Wednesday, October 19, 2011

Vermont Clean Up Day Draws Champlain College Volunteers

By Kayla Hedman ’14 / Champlain News
BURLINGTON, VT – Nearly two months after Tropical Storm Irene hit Vermont, there is still an estimated 700 homes that need to be rebuilt and a great amount of damage repair and clean up to be done before the winter arrives (Vermont Habitat for Humanity).
This weekend, dozens of Champlain College students will be fanning out to various projects to help clean-up and repair flood damage in Burlington, Moretown and Gaysville, Vt.
Vermont Flood damage - Mansfield Heliflight photo
“Irene” was the first recorded tropical storm to make a direct hit on Vermont since the 1938 New England hurricane. Almost every river and stream in Vermont flooded, sweeping away homes, numerous historical covered bridges, and roads. Statewide, the cost of repairs for road and bridge damage alone exceeded $700 million.
Sarah Waterman, Matt Sisto, and Katy Kent, a 2009 Champlain College alumni, founded an organization called VTResponse the day after the storm. They used social media like Facebook and blogs to bridge the communication gap between volunteers and those in need. This immediately impacted volunteerism throughout New England, but in the weeks since, there remains much clean-up and work to be done across the state.
With tropical storm victims in mind, Vt. Gov. Peter Shumlin announced a statewide clean-up day (similar to the annual spring Green-Up Day) on Saturday, Oct. 22. The hope is that many groups, including college students, would step up to volunteer to help clean up around the state.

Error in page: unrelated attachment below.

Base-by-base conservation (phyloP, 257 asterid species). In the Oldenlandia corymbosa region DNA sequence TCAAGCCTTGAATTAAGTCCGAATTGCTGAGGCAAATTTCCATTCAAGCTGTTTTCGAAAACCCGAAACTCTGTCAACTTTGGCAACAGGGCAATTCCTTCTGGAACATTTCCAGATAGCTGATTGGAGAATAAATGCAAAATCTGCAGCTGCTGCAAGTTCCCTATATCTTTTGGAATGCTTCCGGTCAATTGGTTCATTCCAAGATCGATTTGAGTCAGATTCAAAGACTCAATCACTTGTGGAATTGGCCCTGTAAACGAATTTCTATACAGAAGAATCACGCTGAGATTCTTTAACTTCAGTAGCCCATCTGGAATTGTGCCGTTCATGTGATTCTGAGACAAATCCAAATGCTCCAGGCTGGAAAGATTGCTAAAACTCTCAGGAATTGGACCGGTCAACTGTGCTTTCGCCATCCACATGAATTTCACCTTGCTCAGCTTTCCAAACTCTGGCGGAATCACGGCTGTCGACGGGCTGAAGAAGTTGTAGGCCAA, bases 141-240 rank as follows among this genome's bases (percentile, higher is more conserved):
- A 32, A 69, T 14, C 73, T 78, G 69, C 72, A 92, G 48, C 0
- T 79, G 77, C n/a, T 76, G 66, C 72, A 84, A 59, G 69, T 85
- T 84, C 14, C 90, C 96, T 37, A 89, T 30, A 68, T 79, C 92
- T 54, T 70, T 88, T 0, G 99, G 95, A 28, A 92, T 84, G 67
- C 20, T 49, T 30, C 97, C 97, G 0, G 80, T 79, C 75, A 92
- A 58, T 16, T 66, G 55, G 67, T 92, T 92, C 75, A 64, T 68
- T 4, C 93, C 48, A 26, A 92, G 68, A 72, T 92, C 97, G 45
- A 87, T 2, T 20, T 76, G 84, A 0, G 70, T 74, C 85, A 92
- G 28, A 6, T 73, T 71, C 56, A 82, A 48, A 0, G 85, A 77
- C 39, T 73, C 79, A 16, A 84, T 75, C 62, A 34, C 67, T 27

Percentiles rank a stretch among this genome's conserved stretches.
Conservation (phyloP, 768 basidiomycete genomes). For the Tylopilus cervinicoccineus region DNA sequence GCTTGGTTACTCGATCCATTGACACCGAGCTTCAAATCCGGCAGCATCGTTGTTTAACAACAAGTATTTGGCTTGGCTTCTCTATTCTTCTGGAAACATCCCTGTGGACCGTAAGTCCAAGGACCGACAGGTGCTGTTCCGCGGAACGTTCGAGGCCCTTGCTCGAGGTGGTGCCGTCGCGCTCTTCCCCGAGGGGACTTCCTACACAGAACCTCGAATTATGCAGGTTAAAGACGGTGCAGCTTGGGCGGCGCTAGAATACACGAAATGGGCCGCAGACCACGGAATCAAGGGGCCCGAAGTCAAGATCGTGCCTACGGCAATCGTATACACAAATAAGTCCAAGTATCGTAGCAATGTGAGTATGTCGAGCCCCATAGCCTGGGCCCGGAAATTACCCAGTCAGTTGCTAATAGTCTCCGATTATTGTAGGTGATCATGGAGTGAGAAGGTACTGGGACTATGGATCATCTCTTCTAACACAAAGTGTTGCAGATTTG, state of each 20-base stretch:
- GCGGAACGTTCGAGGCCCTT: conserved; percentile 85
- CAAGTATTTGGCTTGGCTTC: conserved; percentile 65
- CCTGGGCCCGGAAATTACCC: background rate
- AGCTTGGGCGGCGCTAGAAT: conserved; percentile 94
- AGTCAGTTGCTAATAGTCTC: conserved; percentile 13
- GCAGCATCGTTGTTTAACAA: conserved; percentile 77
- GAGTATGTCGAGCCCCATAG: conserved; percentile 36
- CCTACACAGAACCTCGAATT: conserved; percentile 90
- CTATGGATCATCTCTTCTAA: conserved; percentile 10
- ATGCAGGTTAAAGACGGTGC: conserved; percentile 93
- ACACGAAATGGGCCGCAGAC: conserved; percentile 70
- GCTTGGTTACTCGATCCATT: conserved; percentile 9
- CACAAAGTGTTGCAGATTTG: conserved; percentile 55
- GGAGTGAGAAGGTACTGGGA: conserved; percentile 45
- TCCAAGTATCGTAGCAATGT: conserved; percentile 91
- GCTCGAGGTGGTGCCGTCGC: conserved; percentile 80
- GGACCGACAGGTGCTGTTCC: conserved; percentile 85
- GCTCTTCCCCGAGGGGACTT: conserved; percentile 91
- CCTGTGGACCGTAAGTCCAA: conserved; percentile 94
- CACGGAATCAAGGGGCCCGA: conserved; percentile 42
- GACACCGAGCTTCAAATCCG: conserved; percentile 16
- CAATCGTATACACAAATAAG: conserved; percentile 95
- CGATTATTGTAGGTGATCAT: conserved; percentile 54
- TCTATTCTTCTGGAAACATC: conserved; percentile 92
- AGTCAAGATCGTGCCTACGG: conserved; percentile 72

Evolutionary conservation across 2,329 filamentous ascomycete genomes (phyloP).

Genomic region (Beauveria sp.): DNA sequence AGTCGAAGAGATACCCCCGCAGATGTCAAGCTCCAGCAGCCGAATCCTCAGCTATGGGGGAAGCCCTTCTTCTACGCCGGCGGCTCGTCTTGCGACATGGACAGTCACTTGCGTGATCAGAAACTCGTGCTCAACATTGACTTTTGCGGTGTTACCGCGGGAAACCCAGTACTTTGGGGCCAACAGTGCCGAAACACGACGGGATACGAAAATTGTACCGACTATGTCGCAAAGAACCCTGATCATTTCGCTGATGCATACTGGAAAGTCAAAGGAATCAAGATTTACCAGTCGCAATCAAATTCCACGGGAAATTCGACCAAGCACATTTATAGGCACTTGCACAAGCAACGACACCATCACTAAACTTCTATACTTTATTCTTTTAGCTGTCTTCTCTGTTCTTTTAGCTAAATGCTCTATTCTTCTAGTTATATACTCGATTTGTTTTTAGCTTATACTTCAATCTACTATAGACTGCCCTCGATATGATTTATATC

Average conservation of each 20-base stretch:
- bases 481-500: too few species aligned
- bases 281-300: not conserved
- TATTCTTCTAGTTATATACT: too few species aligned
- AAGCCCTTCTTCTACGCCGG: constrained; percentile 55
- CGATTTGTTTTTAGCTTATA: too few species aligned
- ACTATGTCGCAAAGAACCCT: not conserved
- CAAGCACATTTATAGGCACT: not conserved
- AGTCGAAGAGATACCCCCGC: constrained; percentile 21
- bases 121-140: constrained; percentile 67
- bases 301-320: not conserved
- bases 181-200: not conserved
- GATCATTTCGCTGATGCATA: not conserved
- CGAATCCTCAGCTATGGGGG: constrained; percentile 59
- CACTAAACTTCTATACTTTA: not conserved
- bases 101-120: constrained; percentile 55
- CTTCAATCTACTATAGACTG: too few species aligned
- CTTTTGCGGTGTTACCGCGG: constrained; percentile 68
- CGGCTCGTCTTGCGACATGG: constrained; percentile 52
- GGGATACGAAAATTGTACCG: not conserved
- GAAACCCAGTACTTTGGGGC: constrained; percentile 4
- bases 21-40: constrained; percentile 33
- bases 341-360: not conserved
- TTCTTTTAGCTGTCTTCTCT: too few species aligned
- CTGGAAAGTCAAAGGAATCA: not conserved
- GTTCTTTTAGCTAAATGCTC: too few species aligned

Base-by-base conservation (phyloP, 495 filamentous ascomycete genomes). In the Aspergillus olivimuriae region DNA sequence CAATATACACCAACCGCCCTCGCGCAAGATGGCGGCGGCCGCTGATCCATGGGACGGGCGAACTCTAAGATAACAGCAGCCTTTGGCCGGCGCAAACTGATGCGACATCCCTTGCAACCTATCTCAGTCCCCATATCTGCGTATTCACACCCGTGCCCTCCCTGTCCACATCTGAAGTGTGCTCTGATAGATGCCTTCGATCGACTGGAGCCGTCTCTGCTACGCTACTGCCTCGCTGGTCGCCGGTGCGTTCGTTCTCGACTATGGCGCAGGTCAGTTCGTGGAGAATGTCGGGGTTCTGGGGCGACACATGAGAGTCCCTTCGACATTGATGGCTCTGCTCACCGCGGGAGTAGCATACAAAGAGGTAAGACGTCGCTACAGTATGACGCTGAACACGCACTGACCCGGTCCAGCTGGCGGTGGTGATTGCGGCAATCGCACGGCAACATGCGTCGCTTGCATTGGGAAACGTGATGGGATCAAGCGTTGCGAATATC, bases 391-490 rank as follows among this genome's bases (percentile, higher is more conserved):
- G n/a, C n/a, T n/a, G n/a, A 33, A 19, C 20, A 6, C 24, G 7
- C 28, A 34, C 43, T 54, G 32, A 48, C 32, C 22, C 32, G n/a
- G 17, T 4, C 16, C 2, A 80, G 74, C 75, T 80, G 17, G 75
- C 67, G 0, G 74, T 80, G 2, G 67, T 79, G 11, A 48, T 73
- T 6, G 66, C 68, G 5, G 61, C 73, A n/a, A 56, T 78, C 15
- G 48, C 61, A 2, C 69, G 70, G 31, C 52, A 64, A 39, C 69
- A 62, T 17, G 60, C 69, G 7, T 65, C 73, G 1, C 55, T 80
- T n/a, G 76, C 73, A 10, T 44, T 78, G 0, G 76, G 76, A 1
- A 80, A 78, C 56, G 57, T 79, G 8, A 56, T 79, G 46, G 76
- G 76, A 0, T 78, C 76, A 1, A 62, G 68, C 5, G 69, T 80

A group of students from Champlain College created a forum using Facebook to rally the Champlain Community to help by donating their time to those in need. Through VTResponse, they have organized a trip to the White River Valley Campground in Gaysville, Vt. The flood damage at the campground is not covered by the owner’s insurance and they did not receive any FEMA assistance. They had 100 campsites and many of them were washed away, damaged or covered with mud.
Champlain College’s Residential Life Office is getting involved in the Clean Up Day. A group of 20 Resident Assistants are calling it “RA Madness in Mad River Valley,” and will be working in Moretown, Vt. to help repair a damaged basement. Another group of RAs, led by Skylar Ridabock and Kayla Hedman are taking a dozen students down to St. Paul’s Cathedral on Cherry Street in Burlington.
“No matter where you’re volunteering, whether it is an individual’s home, a family business, or a community building, you are impacting so many lives and contributing to a statewide service day. It is exciting to know that there are others all across the state working hard too,” said Ridabock.
Other Champlain groups volunteering on Saturday include the Environmental Club and the Center for Service and Civic Engagement. All groups are leaving campus at 8 a.m. on Saturday to arrive at their work sites. They are relying on cooperative weather, lots of hot coffee, and warm work clothes to get them through the day of community service.
About Champlain College
Since 1878, Champlain College has provided career-focused education to students from its hilltop campus in Burlington, Vt. Champlain's distinctive educational approach embodies the notion that true learning only occurs when information and experience come together to create knowledge. Champlain offers traditional undergraduate and online undergraduate courses, along with online certificate and degree programs and eight master's degree programs. Champlain offers study abroad programs at its campuses in Montreal, Quebec and Dublin, Ireland. Champlain College will be included in the Princeton Review's "best colleges" guidebook, The Best 376 Colleges: 2012 Edition. Champlain was named a "Top-Up-and-Coming School" by U.S. News & World Report's America's Best Colleges and was ranked in the top tier of 2012 Regional Colleges in the North. For more information, visit

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